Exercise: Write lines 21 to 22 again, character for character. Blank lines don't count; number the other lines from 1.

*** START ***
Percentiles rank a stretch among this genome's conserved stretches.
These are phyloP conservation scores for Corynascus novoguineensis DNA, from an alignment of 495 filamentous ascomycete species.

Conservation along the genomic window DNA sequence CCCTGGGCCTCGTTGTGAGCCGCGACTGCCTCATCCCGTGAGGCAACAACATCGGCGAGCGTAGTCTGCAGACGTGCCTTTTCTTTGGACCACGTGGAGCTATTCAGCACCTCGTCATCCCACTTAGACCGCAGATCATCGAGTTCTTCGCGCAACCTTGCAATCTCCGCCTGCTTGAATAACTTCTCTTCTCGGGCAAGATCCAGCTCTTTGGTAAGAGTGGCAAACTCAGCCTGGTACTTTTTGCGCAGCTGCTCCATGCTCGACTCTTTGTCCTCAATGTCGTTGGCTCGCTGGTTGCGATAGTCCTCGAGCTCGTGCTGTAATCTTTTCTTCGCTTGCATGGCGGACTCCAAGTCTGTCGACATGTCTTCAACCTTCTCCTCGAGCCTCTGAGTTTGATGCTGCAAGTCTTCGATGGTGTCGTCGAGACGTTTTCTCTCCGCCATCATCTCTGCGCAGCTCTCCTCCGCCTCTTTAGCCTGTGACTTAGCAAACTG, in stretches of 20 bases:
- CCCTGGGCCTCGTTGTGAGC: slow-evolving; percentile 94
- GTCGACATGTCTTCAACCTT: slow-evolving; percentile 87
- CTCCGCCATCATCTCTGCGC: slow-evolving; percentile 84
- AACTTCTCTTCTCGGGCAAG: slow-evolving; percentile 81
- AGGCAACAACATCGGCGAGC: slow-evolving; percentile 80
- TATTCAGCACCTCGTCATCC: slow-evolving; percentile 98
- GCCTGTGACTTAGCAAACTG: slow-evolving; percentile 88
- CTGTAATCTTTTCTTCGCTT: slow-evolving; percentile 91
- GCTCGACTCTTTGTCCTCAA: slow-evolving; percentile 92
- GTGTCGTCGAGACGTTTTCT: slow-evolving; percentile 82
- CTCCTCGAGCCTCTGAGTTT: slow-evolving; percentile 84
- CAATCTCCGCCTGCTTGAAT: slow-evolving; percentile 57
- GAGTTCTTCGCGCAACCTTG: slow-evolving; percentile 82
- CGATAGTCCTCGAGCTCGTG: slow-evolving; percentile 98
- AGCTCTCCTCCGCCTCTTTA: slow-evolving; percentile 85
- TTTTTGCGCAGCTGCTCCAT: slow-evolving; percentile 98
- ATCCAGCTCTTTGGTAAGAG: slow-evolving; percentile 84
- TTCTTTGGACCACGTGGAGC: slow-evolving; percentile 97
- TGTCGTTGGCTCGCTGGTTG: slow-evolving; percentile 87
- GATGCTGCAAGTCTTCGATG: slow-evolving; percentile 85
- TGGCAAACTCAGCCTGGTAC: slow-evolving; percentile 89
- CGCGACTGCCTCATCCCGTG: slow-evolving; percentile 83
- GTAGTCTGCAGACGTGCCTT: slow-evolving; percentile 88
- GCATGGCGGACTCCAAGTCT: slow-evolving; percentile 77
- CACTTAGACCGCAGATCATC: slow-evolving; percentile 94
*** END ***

- TTCTTTGGACCACGTGGAGC: slow-evolving; percentile 97
- TGTCGTTGGCTCGCTGGTTG: slow-evolving; percentile 87